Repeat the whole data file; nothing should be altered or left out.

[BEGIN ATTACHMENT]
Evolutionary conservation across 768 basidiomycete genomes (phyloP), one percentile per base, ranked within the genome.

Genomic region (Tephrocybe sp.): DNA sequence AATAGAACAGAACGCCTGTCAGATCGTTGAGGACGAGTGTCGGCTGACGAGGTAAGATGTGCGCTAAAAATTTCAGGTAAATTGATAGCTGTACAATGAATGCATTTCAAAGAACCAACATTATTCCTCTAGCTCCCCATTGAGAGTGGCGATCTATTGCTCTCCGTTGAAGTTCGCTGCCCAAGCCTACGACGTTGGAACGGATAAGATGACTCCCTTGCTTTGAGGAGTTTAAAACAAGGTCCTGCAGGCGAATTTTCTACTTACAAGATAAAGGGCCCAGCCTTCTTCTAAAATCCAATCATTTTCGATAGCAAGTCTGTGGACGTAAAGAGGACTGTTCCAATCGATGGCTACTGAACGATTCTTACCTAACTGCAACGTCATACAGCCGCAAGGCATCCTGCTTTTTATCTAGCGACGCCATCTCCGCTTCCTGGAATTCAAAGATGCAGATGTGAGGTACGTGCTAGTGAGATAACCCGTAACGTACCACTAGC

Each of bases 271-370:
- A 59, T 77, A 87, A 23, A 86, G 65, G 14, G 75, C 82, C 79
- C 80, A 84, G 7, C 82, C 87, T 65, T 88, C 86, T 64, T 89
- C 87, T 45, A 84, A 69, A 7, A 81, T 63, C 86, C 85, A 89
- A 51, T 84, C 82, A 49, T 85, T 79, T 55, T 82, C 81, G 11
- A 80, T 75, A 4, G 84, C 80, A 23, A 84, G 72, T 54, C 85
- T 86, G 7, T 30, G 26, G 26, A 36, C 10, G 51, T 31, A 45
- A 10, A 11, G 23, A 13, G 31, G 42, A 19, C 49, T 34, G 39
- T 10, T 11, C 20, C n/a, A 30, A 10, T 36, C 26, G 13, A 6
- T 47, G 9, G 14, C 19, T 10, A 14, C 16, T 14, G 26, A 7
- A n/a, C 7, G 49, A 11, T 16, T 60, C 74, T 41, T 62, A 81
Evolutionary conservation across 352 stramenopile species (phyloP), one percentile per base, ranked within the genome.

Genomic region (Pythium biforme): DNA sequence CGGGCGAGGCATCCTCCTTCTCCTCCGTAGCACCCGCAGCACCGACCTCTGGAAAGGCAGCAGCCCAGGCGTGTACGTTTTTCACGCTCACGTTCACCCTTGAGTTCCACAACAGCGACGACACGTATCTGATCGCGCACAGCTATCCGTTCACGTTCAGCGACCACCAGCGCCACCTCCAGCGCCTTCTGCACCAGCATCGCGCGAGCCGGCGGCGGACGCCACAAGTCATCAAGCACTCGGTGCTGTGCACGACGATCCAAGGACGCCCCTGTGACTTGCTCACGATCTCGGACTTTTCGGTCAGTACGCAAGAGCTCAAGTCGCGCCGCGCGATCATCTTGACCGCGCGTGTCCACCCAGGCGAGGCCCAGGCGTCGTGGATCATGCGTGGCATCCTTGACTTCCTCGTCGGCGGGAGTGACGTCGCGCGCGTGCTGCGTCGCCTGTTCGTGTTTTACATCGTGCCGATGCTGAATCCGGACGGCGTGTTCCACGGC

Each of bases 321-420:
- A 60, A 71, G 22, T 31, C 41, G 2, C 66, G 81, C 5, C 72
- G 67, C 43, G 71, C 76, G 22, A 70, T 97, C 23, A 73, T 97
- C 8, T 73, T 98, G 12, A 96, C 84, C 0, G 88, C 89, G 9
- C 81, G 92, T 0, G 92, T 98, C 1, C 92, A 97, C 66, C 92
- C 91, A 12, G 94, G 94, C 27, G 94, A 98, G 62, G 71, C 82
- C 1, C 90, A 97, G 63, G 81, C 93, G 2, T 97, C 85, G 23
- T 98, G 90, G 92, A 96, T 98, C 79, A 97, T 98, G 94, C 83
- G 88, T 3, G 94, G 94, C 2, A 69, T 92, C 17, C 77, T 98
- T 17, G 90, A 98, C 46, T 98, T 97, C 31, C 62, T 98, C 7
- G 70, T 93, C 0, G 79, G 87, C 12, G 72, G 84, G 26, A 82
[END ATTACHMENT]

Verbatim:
Evolutionary conservation across 768 basidiomycete genomes (phyloP), one percentile per base, ranked within the genome.

Genomic region (Tephrocybe sp.): DNA sequence AATAGAACAGAACGCCTGTCAGATCGTTGAGGACGAGTGTCGGCTGACGAGGTAAGATGTGCGCTAAAAATTTCAGGTAAATTGATAGCTGTACAATGAATGCATTTCAAAGAACCAACATTATTCCTCTAGCTCCCCATTGAGAGTGGCGATCTATTGCTCTCCGTTGAAGTTCGCTGCCCAAGCCTACGACGTTGGAACGGATAAGATGACTCCCTTGCTTTGAGGAGTTTAAAACAAGGTCCTGCAGGCGAATTTTCTACTTACAAGATAAAGGGCCCAGCCTTCTTCTAAAATCCAATCATTTTCGATAGCAAGTCTGTGGACGTAAAGAGGACTGTTCCAATCGATGGCTACTGAACGATTCTTACCTAACTGCAACGTCATACAGCCGCAAGGCATCCTGCTTTTTATCTAGCGACGCCATCTCCGCTTCCTGGAATTCAAAGATGCAGATGTGAGGTACGTGCTAGTGAGATAACCCGTAACGTACCACTAGC

Each of bases 271-370:
- A 59, T 77, A 87, A 23, A 86, G 65, G 14, G 75, C 82, C 79
- C 80, A 84, G 7, C 82, C 87, T 65, T 88, C 86, T 64, T 89
- C 87, T 45, A 84, A 69, A 7, A 81, T 63, C 86, C 85, A 89
- A 51, T 84, C 82, A 49, T 85, T 79, T 55, T 82, C 81, G 11
- A 80, T 75, A 4, G 84, C 80, A 23, A 84, G 72, T 54, C 85
- T 86, G 7, T 30, G 26, G 26, A 36, C 10, G 51, T 31, A 45
- A 10, A 11, G 23, A 13, G 31, G 42, A 19, C 49, T 34, G 39
- T 10, T 11, C 20, C n/a, A 30, A 10, T 36, C 26, G 13, A 6
- T 47, G 9, G 14, C 19, T 10, A 14, C 16, T 14, G 26, A 7
- A n/a, C 7, G 49, A 11, T 16, T 60, C 74, T 41, T 62, A 81
Evolutionary conservation across 352 stramenopile species (phyloP), one percentile per base, ranked within the genome.

Genomic region (Pythium biforme): DNA sequence CGGGCGAGGCATCCTCCTTCTCCTCCGTAGCACCCGCAGCACCGACCTCTGGAAAGGCAGCAGCCCAGGCGTGTACGTTTTTCACGCTCACGTTCACCCTTGAGTTCCACAACAGCGACGACACGTATCTGATCGCGCACAGCTATCCGTTCACGTTCAGCGACCACCAGCGCCACCTCCAGCGCCTTCTGCACCAGCATCGCGCGAGCCGGCGGCGGACGCCACAAGTCATCAAGCACTCGGTGCTGTGCACGACGATCCAAGGACGCCCCTGTGACTTGCTCACGATCTCGGACTTTTCGGTCAGTACGCAAGAGCTCAAGTCGCGCCGCGCGATCATCTTGACCGCGCGTGTCCACCCAGGCGAGGCCCAGGCGTCGTGGATCATGCGTGGCATCCTTGACTTCCTCGTCGGCGGGAGTGACGTCGCGCGCGTGCTGCGTCGCCTGTTCGTGTTTTACATCGTGCCGATGCTGAATCCGGACGGCGTGTTCCACGGC

Each of bases 321-420:
- A 60, A 71, G 22, T 31, C 41, G 2, C 66, G 81, C 5, C 72
- G 67, C 43, G 71, C 76, G 22, A 70, T 97, C 23, A 73, T 97
- C 8, T 73, T 98, G 12, A 96, C 84, C 0, G 88, C 89, G 9
- C 81, G 92, T 0, G 92, T 98, C 1, C 92, A 97, C 66, C 92
- C 91, A 12, G 94, G 94, C 27, G 94, A 98, G 62, G 71, C 82
- C 1, C 90, A 97, G 63, G 81, C 93, G 2, T 97, C 85, G 23
- T 98, G 90, G 92, A 96, T 98, C 79, A 97, T 98, G 94, C 83
- G 88, T 3, G 94, G 94, C 2, A 69, T 92, C 17, C 77, T 98
- T 17, G 90, A 98, C 46, T 98, T 97, C 31, C 62, T 98, C 7
- G 70, T 93, C 0, G 79, G 87, C 12, G 72, G 84, G 26, A 82